The lottery to determine who will get a license to open a marijuana retail store in Washington gets underway this week. But the results probably won’t be known until early next month. Meanwhile, as Washington and Colorado go where no state or nation has gone before, concerns remain about kids getting their hands on pot.
There’s one thing the Obama administration is most concerned when it comes to legalized recreational marijuana: making sure kids are not part of this grand pot experiment. In Washington, the rules have been written to restrict marketing and advertising. And there’s a hefty tax levied on legal pot. But Rosalie Liccardo Pacula with the RAND Corporation is still concerned. She’s an economist, but also a mom.
“I don’t think we should be fooled into believing that we’ve got it right for keeping it away from youth,” Liccardo Pacula said.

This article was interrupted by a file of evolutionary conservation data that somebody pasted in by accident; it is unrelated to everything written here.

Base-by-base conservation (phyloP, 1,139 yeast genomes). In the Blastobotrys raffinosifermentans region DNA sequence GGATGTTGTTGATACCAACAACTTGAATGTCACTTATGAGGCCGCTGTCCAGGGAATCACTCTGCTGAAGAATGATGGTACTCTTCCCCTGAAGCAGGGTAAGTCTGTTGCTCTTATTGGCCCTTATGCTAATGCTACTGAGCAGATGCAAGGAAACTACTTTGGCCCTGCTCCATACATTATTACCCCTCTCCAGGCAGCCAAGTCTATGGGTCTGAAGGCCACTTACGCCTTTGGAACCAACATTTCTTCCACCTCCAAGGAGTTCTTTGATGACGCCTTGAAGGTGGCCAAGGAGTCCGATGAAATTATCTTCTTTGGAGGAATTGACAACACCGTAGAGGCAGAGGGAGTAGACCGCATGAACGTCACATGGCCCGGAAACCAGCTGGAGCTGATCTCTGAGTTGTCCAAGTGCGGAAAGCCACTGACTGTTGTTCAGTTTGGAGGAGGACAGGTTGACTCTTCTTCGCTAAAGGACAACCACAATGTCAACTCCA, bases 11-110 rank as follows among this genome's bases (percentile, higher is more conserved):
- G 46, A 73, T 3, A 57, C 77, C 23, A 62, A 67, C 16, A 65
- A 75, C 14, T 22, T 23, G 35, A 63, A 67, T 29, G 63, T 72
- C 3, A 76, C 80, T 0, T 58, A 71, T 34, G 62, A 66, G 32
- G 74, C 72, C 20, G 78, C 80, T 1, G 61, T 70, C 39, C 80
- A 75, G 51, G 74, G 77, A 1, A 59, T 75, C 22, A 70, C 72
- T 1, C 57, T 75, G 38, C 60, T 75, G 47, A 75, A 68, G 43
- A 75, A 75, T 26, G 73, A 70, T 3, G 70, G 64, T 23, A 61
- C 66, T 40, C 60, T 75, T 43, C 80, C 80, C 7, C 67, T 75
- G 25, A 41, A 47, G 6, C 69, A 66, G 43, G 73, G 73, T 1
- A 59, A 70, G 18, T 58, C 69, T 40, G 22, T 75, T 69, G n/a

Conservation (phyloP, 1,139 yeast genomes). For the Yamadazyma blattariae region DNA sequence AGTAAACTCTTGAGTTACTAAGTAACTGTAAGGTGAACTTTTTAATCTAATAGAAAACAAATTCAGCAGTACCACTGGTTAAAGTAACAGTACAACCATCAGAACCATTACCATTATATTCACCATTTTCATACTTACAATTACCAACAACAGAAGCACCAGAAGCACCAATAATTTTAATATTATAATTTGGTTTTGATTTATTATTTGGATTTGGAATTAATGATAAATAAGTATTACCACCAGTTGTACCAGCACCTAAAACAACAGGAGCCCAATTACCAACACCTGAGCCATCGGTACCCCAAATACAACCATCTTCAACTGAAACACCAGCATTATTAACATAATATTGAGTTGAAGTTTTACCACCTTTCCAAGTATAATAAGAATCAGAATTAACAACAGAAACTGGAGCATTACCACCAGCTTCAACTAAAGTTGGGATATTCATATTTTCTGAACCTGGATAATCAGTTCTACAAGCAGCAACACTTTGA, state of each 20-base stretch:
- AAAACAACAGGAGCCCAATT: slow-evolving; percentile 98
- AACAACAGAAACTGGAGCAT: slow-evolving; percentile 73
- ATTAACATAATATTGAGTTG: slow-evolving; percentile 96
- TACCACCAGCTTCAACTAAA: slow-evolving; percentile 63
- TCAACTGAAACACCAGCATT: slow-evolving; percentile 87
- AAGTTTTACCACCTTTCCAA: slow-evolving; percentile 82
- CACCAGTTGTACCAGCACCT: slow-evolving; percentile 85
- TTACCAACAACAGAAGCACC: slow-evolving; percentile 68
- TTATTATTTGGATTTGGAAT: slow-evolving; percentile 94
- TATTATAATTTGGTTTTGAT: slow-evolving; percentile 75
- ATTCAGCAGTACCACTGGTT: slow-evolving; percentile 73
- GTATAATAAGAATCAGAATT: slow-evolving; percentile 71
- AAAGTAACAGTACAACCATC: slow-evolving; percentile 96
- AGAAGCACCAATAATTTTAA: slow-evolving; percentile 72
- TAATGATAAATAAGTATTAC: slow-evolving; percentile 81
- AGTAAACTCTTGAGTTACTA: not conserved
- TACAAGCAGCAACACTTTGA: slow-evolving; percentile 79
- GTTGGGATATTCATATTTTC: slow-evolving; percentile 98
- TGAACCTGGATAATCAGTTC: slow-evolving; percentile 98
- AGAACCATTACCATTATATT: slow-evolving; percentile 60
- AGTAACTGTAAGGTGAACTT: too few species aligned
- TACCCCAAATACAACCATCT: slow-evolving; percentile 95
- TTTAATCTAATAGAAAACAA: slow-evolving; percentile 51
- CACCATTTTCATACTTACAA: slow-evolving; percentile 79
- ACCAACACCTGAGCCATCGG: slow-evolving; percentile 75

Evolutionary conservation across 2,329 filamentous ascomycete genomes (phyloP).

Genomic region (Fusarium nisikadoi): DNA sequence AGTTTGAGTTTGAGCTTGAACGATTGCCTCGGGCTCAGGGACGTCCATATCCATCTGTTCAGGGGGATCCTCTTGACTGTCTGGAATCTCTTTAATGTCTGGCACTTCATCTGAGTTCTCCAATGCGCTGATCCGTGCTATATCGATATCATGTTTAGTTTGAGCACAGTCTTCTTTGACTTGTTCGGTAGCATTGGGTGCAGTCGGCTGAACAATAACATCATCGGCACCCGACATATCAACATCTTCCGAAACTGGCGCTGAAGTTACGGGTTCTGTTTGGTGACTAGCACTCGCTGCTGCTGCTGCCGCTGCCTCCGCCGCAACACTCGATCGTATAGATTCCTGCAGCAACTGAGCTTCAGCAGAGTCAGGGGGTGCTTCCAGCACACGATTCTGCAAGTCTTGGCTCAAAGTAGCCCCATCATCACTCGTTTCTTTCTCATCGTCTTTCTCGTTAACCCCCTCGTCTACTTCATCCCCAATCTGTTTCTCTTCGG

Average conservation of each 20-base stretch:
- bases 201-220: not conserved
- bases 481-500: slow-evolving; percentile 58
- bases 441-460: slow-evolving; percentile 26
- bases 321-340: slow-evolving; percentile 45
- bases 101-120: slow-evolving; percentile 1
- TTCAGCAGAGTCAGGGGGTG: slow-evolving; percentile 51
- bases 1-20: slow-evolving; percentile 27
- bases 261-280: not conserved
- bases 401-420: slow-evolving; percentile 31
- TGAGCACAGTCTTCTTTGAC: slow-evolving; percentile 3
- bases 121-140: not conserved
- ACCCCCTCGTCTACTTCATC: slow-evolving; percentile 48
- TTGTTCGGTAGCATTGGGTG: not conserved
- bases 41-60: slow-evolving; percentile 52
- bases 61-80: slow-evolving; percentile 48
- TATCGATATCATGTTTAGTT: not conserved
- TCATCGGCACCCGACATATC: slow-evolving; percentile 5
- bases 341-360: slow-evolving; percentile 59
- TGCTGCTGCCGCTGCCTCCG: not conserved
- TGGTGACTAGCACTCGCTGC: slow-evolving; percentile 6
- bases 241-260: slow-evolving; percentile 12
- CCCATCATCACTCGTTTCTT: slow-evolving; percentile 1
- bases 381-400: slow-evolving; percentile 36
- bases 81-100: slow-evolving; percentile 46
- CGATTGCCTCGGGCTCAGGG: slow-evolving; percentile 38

Liccardo Pacula and her colleagues have just published a study that looks at lessons learned from alcohol and tobacco regulations. She says one takeaway: even kids are price-sensitive. So, higher prices should mean fewer youth will try pot and those who do will use less.
“Those are both good public health objectives,” Liccardo Pacula said.
Liccardo Pacula says a key question she has is whether Washington should tax marijuana by THC level instead of by quantity as is the current law.
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